But the impulse to make this sort of over-interpretive effort is itself a kind of misreading of the novel, which is, we must recognize, explicitly anticonfluential along the theories of Himself’s own films. The displeasure of this sort of text is laid out unmistakably for us within the novel itself:

It was only after Himself’s death that critics and theorists started to treat this question as potentially important. A woman at U. Cal-Irvine had earned tenure with an essay arguing that the reason-versus-no-reason debate about what was unentertaining in Himself’s work illuminated the central conundra of millennial après-garde film, most of which, in the teleputer age of home-only entertainment, involved the question why so much aesthetically ambitious film was so boring and why so much shitty reductive commercial entertainment was so much fun. (947)

The book—which, centered as it is around a mind-consuming MacGuffin called “the Entertainment” that destroys your ability to think, and therefore live, refuses to entertain us—is an object lesson in the fact that literature is about something other, and we can hope more, than mere pleasure. Infinite Jest is extremely fun at times and incredibly tedious at others—but in its mammoth scale, sprawling scope, and discontinuous presentation it could only ever leave us with a kind of unfulfilled, anti-entertained sense of disappointment at its end. To see the missing Year of Glad or to know X, Y, and Z about it would not change that inevitable anticlimax; in all likelihood it would only bring the discomforting divide between literature and Entertainment into even sharper relief while in the process sacrificing the calculated denial of easy pleasure that is at the core of the novel’s claims to aesthetic worth. To try to close a narrative like this one is a readerly impulse that is almost impossible to avoid—it was, I’ll admit, essentially the first thing I embarked on when I put down the book—but we should only attempt to do so with the understanding that we can’t, and knowing that if we were better readers of Wallace we wouldn’t even try. The ending was never and could never have been what Infinite Jest is about; that’s why it comes first.

Friday Night Links

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Friday night in Jersey links.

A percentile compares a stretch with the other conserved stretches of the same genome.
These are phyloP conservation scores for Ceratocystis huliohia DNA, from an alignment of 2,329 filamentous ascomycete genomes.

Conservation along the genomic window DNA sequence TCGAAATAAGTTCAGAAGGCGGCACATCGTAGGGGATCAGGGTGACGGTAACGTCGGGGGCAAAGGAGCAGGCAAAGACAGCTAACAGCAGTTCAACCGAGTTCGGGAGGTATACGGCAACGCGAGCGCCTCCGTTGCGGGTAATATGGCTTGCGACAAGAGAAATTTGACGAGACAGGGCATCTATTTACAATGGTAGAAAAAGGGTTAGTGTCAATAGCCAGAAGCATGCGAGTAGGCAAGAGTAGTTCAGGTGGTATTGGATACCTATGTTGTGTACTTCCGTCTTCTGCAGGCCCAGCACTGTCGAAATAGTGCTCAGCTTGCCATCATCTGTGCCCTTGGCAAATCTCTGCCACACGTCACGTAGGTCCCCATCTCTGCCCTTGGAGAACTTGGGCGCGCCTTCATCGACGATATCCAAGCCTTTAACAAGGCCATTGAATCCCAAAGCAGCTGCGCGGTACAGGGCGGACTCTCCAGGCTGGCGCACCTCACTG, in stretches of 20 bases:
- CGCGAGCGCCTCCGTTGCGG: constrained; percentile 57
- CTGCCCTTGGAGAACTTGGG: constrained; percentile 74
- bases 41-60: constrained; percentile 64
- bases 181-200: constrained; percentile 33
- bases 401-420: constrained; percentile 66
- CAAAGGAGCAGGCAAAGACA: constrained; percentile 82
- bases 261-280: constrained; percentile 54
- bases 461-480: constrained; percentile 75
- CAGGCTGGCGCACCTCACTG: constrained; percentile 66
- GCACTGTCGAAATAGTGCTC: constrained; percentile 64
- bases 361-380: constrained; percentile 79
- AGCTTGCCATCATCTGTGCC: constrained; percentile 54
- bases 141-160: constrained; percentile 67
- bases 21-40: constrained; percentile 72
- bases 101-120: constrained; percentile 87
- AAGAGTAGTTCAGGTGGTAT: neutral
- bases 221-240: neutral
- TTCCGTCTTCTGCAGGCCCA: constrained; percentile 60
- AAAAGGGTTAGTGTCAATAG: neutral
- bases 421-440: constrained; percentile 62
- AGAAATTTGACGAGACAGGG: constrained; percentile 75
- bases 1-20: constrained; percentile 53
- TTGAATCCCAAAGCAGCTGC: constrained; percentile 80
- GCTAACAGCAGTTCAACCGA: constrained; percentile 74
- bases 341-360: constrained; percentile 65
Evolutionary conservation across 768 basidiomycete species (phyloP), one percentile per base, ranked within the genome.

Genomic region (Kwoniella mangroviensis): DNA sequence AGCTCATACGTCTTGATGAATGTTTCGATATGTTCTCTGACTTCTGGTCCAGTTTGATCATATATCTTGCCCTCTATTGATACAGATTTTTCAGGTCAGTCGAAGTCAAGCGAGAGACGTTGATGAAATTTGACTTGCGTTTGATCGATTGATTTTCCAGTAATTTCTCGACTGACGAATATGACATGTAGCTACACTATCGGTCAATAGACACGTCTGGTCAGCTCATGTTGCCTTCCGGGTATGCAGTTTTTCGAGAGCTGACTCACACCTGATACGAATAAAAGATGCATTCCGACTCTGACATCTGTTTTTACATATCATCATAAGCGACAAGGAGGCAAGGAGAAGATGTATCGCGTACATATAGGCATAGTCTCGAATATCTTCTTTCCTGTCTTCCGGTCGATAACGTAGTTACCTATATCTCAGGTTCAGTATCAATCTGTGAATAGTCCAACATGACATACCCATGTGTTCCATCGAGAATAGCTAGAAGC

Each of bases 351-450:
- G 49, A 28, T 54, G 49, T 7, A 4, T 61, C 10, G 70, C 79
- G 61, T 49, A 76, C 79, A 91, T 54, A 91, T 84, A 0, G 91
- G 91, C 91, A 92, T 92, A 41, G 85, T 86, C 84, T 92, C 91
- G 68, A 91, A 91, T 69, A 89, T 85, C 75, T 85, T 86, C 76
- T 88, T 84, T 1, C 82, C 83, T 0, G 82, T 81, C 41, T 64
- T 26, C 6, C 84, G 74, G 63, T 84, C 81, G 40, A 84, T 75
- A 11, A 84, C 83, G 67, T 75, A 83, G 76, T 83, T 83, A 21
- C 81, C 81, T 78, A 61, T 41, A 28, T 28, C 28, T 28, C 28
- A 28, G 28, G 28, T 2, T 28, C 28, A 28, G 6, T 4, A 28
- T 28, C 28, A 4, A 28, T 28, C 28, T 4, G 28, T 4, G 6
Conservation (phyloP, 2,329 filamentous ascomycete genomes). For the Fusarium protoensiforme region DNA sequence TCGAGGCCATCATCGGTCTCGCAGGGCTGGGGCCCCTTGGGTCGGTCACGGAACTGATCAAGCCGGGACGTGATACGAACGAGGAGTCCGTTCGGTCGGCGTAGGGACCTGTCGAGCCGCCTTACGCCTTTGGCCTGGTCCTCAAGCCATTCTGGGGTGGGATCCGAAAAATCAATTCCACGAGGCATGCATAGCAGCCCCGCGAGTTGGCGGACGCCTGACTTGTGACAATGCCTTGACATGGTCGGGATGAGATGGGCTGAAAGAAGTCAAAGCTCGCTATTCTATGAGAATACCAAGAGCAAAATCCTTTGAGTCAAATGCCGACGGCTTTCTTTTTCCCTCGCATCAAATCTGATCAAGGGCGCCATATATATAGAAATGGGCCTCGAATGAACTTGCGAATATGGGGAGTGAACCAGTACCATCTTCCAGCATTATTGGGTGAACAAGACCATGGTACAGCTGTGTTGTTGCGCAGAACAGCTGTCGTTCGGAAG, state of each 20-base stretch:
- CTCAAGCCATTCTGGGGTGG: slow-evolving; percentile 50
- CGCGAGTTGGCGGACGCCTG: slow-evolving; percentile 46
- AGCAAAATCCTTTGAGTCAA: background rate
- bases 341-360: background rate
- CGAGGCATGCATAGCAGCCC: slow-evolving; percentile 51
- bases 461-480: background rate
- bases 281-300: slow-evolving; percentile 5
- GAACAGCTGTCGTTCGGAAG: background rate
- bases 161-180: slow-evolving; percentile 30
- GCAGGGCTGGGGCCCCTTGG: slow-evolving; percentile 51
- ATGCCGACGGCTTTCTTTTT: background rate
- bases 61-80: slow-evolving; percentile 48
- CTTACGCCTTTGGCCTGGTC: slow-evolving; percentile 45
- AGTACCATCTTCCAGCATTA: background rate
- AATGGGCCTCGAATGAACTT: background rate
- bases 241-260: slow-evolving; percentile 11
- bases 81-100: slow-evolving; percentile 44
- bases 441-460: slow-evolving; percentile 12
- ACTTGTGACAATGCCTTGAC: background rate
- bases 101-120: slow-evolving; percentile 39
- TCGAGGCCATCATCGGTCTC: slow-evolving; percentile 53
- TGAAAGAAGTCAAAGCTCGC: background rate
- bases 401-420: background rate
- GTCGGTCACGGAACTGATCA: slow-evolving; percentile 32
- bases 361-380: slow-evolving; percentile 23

* My eighth Infinite Summer post this morning on brains, rats, happiness, and the problem of atheism drew some really great comments both from my regular readers and other IJ readers; check them out.

* From @cfoster, participating in that thread: news of Inherent August.

* Topher says Dollhouse season two will live in the shadow of “Epitaph One.”

* When does a Prius have the same environmental impact as a Hummer? The 95 percent of the time it’s parked.

* Incredibly, President George W. Bush told French President Jacques Chirac in early 2003 that Iraq must be invaded to thwart Gog and Magog, the Bible’s satanic agents of the Apocalypse.

Honest. This isn’t a joke. The president of the United States, in a top-secret phone call to a major European ally, asked for French troops to join American soldiers in attacking Iraq as a mission from God. Via Boing Boing.

* And what do Slate readers fear? Their top five apocalypses.

Written by gerrycanavan

August 7, 2009 at 10:53 pm

Massive Monday Linkdump #2

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MMLD #2.

* The recession comes home to Randolph: they’re closing our beloved Pathmark.

* A musical tribute to “Ozymandias” from Handsome CD Plus Three.

* On everybody’s lips: Thomas Pynchon’s Inherent Vice. Links to reviews here and here. I look forward to having time to read this c. 2017.

* “Do It Again: One Man’s Quest to Reunite the Kinks.”

* Comics Should Be Good is running a month-long “iconic panels” series all month long to celebrate Marvel’s 70th.

* And Joss Whedon says they should have renewed Terminator instead.

Written by gerrycanavan

August 4, 2009 at 1:49 am